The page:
Introduction to Guitar: Guitar Chord Families and Progressions
by Elaine Ernst Schneider
Playing the guitar is tons of fun. Most music is marked with the chords that you need. But what can you do when the song you want to play does NOT have the chords written in for you? You can figure out chords on your own, just by understanding a little bit of music theory. It is helpful to know that certain chords are likely to occur in a song – and they will appear in a grouping (or “family”) almost every time.
First, play a few chords and establish a key where you feel that the song is in a comfortable singing range. This first chord is the Tonic chord, indicated by the Roman numeral I. Most songs follow the I, IV, V7 chord progression. If you think about a piano keyboard, you can imagine the notes: A, B, C, D, E, F, G. Then you begin again with A. So, really, you could go on indefinitely: A, B, C, D, E, F, G, A, B, C … etc. Musicians use this pattern to figure out chord progressions.
Let’s say that you decided the chord to begin your song should be G. That makes G the Roman numeral I of your progression. Count up four: G, A, B, C. That means C would be the Roman numeral IV of the progression. Count up five to get the Roman numeral V. In this case, it would be D. The V chord is always a seventh. Here it would be D7. So, to play a simple song in the key of G, you’d need G, C, and D7. Sometimes, a minor chord is introduced. The minor is always three half steps down from the tonic and is indicated by the lower-case Roman numeral vi because it is the 6th note from the tonic chord. In the key of G, the minor is E minor (count up six from G).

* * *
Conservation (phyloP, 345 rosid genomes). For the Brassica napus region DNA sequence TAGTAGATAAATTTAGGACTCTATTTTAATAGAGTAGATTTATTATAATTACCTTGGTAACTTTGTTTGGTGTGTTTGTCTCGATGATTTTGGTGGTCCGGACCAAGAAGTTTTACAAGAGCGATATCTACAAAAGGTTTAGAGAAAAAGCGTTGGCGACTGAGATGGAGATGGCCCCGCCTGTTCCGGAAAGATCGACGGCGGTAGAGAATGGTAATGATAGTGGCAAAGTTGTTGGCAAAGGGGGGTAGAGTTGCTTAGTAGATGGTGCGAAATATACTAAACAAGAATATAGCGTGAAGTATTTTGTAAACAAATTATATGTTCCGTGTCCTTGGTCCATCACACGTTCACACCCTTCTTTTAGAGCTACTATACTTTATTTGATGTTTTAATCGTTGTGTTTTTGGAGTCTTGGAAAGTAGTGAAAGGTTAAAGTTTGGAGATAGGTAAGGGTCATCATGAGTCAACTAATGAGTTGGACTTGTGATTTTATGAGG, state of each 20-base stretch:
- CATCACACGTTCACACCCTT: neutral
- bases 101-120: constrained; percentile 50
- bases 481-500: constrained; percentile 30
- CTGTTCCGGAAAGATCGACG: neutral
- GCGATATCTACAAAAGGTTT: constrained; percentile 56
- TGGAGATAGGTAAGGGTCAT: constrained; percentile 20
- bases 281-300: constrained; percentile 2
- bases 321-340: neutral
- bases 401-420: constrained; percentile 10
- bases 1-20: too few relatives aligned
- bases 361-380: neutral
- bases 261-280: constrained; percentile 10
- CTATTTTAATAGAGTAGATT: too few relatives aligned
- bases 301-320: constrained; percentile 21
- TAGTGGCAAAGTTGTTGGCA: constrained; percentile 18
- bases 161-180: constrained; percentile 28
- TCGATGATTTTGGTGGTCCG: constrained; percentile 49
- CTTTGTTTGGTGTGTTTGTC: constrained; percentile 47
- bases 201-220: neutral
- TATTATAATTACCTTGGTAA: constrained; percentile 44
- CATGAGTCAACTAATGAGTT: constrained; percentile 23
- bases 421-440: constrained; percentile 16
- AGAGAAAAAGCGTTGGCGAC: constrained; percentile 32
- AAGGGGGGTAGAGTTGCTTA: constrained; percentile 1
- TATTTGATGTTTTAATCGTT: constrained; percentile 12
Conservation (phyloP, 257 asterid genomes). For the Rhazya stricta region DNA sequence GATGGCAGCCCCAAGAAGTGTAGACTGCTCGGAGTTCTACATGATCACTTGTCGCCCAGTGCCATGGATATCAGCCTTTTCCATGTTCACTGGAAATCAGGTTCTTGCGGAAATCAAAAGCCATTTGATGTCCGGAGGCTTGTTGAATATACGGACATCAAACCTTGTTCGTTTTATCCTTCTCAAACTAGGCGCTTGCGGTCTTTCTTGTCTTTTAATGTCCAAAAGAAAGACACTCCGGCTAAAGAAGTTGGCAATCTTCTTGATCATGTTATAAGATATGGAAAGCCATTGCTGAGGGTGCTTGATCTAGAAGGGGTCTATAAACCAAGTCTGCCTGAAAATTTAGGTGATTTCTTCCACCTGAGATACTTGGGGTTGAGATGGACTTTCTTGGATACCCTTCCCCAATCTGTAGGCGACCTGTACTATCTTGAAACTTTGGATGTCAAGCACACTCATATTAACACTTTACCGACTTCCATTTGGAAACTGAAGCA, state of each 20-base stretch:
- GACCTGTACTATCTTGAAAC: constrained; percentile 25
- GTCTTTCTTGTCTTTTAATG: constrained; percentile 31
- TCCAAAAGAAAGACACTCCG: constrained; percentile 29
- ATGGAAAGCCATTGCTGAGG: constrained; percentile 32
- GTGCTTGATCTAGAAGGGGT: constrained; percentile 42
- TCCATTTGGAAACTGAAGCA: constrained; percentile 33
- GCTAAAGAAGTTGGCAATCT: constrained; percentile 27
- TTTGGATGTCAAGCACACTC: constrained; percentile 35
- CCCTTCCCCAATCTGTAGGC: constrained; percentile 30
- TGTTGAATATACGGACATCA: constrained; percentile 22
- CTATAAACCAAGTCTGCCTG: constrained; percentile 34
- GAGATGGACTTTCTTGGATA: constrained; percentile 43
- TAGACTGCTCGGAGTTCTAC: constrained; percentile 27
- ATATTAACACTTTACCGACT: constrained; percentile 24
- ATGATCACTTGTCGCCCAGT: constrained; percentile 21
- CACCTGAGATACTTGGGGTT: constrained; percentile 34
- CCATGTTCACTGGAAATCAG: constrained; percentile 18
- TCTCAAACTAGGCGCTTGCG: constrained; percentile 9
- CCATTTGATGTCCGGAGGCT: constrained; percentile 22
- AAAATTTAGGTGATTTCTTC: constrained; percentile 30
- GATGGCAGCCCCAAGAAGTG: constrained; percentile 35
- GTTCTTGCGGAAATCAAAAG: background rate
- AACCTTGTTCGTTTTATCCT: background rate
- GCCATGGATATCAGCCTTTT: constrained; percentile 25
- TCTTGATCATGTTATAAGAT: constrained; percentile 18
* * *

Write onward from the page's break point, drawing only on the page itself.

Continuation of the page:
Below is a chart that lists common chord families, using the I, IV, V7 chord progression :
C, F, G7, A minor
D, G, A7, B minor
E, A, B7, D-flat minor (also might be called C-sharp minor in your chord book)
F, B-flat, C7, D minor
G, C, D7, E minor
A, D, E7, G-flat minor (also might be called F-sharp minor in your chord book)
Chord progressions usually begin and end on Tonic (Roman numeral I.) This means that if your first chord is G, your last chord will probably be G. In reality, then the chord progression I, IV, V7 would be I, IV, V7, I.
Here are common chord progressions with a song example for each:
I, IV, V7, I Wabash Cannonball (G, C, D7, G)
I, V7, I Okie from Muskogee ( D, A7, D)
I, IV, vi, V7, I Michael, Row the Boat Ashore (C, F, A-minor, G7, C)
I, vi, V, I Down by the Riverside (G, E-minor, D, G)
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Submitted by: Elaine Ernst Schneider is a freelance writer and a teacher. She has been writing since high school and has published articles, songs, and children’s work. Presently, Elaine is a curriculum author for both Prentice Hall and Group Publishing and is the managing editor of Lesson Tutor, a lesson plan website found at http://www.lessontutor.com. Her most recent books, 52 Children’s Moments (Synergy Publications) and Taking Hearing Impairment to School (JayJo Books and the Guidance Channel) can be found at Amazon.com.